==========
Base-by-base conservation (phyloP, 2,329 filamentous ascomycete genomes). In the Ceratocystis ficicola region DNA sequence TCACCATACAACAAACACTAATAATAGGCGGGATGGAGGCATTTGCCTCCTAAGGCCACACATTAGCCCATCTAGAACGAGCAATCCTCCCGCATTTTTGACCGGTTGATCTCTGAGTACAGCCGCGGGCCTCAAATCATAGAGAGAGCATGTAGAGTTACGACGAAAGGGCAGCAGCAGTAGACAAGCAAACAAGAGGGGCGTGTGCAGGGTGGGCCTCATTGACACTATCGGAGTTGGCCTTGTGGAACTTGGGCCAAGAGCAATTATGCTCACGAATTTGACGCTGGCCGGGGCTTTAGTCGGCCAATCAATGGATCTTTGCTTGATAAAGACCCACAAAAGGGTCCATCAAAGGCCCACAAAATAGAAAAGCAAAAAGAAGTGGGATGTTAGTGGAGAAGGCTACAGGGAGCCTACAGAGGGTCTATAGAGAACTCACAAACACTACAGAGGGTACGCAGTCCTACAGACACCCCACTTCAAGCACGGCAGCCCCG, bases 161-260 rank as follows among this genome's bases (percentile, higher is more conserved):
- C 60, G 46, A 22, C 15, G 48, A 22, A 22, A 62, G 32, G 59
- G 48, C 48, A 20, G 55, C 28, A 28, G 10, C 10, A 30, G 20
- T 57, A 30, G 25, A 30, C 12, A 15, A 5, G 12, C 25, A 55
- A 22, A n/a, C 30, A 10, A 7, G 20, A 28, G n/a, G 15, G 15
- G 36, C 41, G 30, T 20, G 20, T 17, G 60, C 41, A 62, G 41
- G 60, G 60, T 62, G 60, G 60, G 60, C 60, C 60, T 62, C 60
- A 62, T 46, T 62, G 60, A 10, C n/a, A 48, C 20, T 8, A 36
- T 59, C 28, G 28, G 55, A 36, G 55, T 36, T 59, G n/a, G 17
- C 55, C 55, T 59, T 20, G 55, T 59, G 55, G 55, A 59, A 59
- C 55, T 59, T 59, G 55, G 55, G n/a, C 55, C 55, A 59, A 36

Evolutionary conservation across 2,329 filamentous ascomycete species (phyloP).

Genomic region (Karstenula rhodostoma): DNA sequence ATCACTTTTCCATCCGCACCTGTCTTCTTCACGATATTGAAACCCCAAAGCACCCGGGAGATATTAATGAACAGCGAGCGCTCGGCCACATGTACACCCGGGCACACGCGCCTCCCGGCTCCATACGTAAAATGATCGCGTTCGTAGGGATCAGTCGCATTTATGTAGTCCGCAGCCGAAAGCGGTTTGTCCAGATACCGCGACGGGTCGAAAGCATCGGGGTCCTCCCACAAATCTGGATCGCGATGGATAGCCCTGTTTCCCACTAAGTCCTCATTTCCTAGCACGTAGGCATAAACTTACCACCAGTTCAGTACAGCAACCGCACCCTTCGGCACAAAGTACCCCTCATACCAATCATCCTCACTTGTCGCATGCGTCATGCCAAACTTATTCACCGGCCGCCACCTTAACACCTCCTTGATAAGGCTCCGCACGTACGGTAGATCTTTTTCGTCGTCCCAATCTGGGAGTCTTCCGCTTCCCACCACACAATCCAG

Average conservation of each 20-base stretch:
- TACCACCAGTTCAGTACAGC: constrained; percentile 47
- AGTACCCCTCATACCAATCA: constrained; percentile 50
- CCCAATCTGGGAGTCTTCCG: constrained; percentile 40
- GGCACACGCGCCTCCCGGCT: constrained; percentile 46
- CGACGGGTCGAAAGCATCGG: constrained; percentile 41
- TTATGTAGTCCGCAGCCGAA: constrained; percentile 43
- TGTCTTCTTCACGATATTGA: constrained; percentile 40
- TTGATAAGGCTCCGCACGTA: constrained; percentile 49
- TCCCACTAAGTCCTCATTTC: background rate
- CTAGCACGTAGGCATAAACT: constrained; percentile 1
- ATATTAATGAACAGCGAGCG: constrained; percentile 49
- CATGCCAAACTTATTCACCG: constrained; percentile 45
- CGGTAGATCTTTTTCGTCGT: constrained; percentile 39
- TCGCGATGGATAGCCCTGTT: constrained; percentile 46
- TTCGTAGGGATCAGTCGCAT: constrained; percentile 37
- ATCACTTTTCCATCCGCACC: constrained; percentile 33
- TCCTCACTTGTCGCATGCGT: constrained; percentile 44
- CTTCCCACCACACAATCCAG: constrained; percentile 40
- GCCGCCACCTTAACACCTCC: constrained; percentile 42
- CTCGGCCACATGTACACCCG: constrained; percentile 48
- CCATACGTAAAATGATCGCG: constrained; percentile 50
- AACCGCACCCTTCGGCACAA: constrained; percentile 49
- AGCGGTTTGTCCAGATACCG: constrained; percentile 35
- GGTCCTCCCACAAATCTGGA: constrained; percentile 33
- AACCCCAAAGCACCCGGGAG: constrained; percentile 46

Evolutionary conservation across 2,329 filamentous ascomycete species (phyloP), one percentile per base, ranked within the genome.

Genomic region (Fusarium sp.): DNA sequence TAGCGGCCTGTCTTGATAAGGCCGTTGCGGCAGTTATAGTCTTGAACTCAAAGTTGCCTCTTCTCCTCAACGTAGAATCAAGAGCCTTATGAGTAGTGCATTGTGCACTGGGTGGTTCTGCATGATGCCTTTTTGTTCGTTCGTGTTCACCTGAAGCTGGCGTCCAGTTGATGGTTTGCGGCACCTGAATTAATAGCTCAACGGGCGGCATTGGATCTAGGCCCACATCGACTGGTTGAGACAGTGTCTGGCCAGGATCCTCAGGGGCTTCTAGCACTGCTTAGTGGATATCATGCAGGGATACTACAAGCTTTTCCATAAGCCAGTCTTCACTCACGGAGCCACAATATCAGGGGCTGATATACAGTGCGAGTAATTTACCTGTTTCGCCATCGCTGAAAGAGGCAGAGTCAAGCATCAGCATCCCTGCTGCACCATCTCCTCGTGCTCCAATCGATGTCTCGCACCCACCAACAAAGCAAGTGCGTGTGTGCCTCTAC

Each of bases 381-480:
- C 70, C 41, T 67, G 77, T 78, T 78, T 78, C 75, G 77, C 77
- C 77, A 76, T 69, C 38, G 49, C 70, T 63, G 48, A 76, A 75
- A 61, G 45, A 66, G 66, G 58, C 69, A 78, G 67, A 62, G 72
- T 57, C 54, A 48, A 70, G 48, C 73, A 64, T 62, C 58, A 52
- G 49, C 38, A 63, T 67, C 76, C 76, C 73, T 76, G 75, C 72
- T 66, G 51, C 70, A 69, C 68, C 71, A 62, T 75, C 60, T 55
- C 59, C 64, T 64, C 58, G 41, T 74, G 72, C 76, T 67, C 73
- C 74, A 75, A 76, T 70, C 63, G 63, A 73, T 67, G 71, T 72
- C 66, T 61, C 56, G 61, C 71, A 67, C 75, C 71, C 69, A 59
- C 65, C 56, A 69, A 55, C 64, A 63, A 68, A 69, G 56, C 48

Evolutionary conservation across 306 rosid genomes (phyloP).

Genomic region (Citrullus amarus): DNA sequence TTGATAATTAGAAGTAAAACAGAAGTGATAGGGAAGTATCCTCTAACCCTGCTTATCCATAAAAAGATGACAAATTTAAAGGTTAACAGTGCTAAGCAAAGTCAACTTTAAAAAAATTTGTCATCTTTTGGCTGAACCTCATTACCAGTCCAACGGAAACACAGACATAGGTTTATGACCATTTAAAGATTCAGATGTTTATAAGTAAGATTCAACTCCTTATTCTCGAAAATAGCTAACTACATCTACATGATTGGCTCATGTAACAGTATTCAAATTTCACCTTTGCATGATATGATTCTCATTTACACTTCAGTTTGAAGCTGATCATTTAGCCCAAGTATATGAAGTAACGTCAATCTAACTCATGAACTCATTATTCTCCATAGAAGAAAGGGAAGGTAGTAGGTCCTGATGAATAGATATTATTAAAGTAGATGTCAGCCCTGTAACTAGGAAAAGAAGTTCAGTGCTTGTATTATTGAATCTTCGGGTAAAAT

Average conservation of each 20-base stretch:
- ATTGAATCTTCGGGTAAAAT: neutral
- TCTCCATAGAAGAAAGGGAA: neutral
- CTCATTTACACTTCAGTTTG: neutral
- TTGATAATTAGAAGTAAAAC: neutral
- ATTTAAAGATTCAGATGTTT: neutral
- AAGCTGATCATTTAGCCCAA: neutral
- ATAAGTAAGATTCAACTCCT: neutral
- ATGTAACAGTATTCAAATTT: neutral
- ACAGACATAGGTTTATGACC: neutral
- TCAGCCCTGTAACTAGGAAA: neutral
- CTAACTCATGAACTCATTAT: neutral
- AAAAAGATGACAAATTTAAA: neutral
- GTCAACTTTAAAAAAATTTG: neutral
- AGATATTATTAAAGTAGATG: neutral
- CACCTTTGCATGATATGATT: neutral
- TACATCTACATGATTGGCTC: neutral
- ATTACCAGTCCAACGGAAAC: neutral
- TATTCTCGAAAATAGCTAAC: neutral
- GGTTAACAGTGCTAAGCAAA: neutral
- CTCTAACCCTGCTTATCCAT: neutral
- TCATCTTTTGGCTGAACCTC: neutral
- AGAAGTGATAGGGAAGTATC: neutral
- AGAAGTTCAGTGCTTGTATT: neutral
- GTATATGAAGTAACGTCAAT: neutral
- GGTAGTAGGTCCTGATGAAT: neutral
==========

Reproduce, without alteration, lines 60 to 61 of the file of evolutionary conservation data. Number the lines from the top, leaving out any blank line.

- ATTTAAAGATTCAGATGTTT: neutral
- AAGCTGATCATTTAGCCCAA: neutral